Lawmakers, Bill Richardson near boiling point over Navajo water deal

From - SANTA FE, N.M. —Lawmakers are trying to stop what they call an illegal deal made by a former New Mexico governor regarding water, and the case might make its way to the state Supreme Court. “Water is life,” said Rep. Carl Trujillo, D-Santa Fe. “Every year (the situation) seems to be getting more and more dire.”
     In 2010, Gov. Bill Richardson signed a contract with the Navajo Nation. The contract agrees to give huge amounts of New Mexico’s water to the tribe. The water comes from the same source that reaches the Rio Grande and provides water for places like Albuquerque and Santa Fe.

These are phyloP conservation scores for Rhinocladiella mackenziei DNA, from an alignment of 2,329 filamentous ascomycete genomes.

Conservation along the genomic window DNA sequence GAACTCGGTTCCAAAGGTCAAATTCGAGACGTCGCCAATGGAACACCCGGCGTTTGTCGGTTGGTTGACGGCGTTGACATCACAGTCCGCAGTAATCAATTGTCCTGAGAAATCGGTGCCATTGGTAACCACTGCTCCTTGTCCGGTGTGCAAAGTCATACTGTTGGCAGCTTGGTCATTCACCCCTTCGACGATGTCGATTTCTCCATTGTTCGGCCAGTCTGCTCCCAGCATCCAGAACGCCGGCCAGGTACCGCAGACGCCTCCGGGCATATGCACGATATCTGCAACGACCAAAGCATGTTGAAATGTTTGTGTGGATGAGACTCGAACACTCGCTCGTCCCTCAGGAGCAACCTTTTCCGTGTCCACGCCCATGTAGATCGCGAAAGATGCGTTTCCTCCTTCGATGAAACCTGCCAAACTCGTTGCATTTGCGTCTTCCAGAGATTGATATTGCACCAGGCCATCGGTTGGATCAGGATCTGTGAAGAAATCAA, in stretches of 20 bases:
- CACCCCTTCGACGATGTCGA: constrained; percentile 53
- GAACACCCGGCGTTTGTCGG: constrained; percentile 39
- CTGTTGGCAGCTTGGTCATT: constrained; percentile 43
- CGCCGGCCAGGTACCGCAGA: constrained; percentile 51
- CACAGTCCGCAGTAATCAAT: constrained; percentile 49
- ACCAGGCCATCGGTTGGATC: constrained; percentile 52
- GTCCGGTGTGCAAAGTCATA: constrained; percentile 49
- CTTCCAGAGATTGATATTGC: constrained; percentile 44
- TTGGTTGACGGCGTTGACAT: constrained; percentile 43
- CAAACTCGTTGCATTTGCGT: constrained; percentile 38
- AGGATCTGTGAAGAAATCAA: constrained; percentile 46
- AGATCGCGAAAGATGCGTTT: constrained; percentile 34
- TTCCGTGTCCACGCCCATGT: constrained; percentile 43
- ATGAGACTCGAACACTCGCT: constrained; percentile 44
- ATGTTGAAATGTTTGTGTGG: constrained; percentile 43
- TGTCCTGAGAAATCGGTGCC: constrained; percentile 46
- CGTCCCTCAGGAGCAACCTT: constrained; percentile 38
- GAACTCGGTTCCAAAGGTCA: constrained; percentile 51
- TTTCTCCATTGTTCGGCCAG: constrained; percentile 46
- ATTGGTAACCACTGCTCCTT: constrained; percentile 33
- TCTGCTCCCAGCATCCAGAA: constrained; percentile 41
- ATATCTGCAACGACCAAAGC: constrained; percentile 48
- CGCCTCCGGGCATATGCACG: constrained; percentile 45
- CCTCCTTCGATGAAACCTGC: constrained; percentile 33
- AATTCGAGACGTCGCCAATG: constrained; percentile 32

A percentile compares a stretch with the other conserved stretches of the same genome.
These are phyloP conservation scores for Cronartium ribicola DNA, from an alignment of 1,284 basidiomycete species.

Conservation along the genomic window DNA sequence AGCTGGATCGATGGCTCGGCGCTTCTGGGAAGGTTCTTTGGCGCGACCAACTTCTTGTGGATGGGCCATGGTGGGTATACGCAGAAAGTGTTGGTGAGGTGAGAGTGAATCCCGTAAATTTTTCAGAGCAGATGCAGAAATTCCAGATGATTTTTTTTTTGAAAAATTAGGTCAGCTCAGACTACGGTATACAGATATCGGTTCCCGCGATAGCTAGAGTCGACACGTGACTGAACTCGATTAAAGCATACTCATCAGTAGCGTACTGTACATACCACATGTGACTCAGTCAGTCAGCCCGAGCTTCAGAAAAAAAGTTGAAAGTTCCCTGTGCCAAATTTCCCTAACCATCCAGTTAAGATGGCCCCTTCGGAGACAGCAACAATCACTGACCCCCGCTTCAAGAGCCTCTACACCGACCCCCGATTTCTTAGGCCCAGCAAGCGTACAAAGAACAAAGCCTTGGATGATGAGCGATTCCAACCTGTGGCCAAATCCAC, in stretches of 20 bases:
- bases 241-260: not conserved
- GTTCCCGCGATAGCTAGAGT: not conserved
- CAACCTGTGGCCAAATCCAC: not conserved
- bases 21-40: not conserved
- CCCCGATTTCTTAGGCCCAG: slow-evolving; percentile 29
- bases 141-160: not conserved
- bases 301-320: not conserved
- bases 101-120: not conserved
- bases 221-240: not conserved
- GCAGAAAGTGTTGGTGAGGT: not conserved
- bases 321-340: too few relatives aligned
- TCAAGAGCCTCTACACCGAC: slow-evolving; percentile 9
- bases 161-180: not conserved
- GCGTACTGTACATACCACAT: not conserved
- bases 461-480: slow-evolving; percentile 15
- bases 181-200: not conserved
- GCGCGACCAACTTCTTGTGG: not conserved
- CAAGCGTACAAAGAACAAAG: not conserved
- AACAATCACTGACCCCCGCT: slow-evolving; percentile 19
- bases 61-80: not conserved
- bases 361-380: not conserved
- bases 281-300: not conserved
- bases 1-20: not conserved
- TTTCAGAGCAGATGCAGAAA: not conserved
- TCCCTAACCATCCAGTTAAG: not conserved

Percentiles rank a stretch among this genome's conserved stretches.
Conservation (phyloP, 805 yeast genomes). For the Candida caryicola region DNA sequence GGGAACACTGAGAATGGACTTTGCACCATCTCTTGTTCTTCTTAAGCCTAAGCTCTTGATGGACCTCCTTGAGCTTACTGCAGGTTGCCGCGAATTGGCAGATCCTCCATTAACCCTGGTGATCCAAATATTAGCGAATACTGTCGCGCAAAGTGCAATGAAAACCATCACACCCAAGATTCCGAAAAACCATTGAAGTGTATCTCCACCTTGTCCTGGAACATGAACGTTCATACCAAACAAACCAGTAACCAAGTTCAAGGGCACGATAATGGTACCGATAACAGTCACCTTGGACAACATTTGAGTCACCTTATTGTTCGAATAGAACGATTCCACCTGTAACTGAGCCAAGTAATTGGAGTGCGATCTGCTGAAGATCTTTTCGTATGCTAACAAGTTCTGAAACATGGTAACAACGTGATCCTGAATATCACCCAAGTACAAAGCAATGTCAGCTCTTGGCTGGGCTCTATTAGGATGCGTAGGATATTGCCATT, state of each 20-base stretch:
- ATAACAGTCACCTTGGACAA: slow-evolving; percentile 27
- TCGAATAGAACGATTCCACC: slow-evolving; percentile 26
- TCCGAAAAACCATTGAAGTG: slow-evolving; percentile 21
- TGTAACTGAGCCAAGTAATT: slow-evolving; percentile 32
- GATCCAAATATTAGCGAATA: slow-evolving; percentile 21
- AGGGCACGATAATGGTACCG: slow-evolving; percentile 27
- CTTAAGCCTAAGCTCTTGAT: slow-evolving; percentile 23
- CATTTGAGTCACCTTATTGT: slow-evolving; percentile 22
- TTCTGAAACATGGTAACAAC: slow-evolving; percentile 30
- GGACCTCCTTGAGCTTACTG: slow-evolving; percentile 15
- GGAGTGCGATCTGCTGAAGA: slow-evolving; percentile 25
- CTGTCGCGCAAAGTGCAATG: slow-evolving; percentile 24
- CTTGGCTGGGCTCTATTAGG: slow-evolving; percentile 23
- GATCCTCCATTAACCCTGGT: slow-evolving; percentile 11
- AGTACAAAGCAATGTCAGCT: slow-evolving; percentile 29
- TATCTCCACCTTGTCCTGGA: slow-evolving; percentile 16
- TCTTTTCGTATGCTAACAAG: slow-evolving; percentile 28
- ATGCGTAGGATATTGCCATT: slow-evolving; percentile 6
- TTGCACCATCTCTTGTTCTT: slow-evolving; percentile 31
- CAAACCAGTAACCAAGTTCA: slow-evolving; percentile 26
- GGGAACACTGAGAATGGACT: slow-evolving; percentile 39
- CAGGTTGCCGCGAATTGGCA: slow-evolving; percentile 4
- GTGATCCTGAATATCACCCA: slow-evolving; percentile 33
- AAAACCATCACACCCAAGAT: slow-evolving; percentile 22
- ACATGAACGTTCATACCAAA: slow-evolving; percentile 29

“There are many people who are affected here, and as we all know, this drought situation that we're in, we don't know what the new norm is,” said Trujillo. Lawmakers are saying the contract is invalid and illegal because the Legislature didn’t pass it, which legislators say is their constitutional right.
     “Make sure we get this process correct,” said Trujillo. “This is to preserve the people's voice, their right.” Lawmakers are asking the Supreme Court to ban the state engineer from giving away the water.
     Instead they want the Legislature to be able to vet, debate and vote on an agreement with the Navajo Nation. Richardson disagrees with the arguments in the lawsuit. He said he didn’t need the Legislature’s approval for the contract.
     Lawmakers make it clear that they are not opposed to an agreement with the Navajo Nation. They just want to be able to control the deal. The state engineer said the Legislature has supported the settlement by appropriating money over the years and as a result is providing safe, clean water in homes. More